You can add Facebook pages, profiles, and/or groups to your collection in order to crawl, archive, and replay them as you would any other seed site, just so long as you remember to format and scope them according to a few simple rules:
On this page:
- How to add Facebook seeds to your collection
- How to scope Facebook seeds
- Optional Facebook scoping rules
- What to expect from your archived Facebook seeds
How to add Facebook seeds to your collection
Follow our standard guidance for adding seeds to your collection, but keep the following principles in mind:
- Be Specific! Only add seeds for specific users, groups, events, etc. Do not attempt to crawl and archive all of Facebook--don't forget to add an ending slash to your Facebook URL
- Use the HTTPS version of the URL. Since Facebook serves its content exclusively from HTTPS, you can avoid potential crawl problems related to redirects by formulating your seed using "https://" instead of "http://"
- Check a seed's availability on the live web. If you must be logged in to Facebook as a specific user to view a private page or group, then our crawler will need to be logged in as that user, too. Follow our directions to crawl password protected websites, if necessary
How to scope Facebook seeds
The proper formatting above enables our crawler to access Facebook seeds. To ensure that it also archives all of the proper content it finds there, and furthermore to limit it from archiving too much material from remote areas of Facebook, always apply the following scope modifications:
- Limit the scope of each Facebook seed to archive no more than 1GB of data. If you are re unsure how to add these rules, please consult our documentation on seed-level scoping rules
- To archive content from Facebook's dynamically scrolling pages, expand the scope of your crawl again to include URLs that match the following SURT, exactly as it appears here: +
Optional Facebook scoping rules
To limit the scope of your crawls to only archive Facebook content in English, add a rule to block URLs that match the following regular expression: ^https?://..-..\.facebook\.com.*
Adding this rule to all crawls in a given collection by adding it to the host facebook.com under the Crawl Scope tab. Alternatively, you may block matching URLs under the Seed Scope tab for each individual Facebook seed.
If you prefer to archive a Facebook page/feed as it appears in a language other than English, you will need to log our crawling technology into Facebook with an account that defaults to your preferred language. You may create a "dummy" account for this purpose, then add its login credentials to each Facebook seed to which they apply.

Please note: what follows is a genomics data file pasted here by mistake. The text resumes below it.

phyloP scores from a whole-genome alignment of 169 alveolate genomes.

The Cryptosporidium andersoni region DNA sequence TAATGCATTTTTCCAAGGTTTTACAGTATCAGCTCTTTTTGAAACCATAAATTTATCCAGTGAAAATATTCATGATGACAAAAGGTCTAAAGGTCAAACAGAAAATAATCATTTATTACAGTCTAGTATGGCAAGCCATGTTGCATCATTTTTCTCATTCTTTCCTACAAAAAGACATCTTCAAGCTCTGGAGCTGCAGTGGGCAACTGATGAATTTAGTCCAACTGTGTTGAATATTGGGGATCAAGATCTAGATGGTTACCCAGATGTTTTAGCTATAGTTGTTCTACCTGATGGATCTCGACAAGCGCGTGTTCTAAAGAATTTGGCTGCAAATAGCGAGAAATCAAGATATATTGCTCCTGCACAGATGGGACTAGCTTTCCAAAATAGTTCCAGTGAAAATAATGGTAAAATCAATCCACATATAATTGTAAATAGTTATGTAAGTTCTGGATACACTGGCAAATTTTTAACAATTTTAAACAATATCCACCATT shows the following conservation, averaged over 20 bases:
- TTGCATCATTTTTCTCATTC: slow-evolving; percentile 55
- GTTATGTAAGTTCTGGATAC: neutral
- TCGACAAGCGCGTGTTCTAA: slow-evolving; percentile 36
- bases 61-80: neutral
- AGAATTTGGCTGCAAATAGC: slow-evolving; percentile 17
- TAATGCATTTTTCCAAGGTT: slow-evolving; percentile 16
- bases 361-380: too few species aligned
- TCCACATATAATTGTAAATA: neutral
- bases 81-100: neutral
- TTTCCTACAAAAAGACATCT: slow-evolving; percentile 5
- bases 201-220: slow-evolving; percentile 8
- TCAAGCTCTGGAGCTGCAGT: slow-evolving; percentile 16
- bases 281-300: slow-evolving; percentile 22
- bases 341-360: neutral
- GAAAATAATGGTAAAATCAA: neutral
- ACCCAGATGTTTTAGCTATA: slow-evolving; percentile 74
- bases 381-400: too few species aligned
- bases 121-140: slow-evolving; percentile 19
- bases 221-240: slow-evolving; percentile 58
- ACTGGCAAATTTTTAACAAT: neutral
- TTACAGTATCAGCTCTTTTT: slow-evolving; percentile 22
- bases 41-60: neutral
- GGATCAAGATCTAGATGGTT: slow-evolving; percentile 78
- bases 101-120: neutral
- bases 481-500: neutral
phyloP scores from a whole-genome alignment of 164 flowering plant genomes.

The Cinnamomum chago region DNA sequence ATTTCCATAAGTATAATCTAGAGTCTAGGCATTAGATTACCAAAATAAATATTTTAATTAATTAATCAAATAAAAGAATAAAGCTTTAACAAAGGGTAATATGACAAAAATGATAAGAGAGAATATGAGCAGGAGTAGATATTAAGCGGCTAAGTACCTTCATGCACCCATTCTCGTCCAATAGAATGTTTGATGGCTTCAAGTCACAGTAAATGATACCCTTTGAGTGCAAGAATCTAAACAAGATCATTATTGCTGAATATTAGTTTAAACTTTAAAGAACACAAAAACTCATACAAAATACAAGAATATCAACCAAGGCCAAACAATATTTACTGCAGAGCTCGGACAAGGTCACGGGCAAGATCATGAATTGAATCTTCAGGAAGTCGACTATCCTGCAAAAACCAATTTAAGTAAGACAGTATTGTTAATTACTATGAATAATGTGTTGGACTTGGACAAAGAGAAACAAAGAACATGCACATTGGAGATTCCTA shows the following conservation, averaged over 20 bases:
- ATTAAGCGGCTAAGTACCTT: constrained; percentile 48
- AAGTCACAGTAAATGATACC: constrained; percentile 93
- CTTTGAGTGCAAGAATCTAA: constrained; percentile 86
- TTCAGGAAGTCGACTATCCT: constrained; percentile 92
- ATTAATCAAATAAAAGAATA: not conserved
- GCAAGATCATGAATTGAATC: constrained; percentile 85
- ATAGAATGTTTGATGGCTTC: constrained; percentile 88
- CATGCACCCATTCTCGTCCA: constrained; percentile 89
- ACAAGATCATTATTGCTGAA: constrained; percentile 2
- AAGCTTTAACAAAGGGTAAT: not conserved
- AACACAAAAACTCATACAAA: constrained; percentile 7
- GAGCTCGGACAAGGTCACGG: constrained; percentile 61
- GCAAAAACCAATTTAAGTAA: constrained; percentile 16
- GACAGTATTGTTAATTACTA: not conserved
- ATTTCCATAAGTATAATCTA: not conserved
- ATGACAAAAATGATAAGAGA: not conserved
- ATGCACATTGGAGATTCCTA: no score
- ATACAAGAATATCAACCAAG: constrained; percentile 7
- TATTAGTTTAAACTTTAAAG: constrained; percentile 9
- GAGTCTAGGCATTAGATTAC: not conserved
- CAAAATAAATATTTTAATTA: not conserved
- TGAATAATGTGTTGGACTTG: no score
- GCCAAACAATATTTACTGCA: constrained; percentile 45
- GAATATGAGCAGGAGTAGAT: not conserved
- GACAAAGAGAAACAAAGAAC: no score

Exclude personal information
If adding this rule to the Crawl Scope tab, enter facebook.com in the host field:
Exclude segmented video files
Facebook frequently serves videos in segmented files and the crawler will capture these segments in addition to files that contain the entire video.
If you run a test crawl and find that you are capturing a high volume of segmented video files, you may want to run a new test crawl with a seed-level scoping rule that excludes segmented video files. This can help to ensure that your data is being used to capture the complete unsegmented versions of your target videos.
Exclude segmented video files by by limiting any relevant Facebook seeds to block URLs that include the text: bytestart=
What to expect from your archived Facebook seedsBecause of the way that our crawling technology must log in to Facebook in order to avoid being blocked from it entirely, you may anticipate two things:
- Multiple (no more than three) distinct capture dates may appear on the Wayback calendar page of your seed for the time period of your crawl, and one or more of these access points may lead to your desired page in its public form -- that is, how it appears to a person not logged in to Facebook:
- Unless you provided other login credentials, our technology will log in as (and therefore display the name of) our default user, “Charlie Archivist.”
Archived Facebook pages should appear the same as their live analogs do to logged-in Facebook users with the following exceptions:
- You will not be able to expand comments sections of posts in order to see any more comments than our crawling technology saw.
- Each post will display how many times that it has been “liked,” however you will not be able to browse through the specific names of Facebook users who “liked” any post.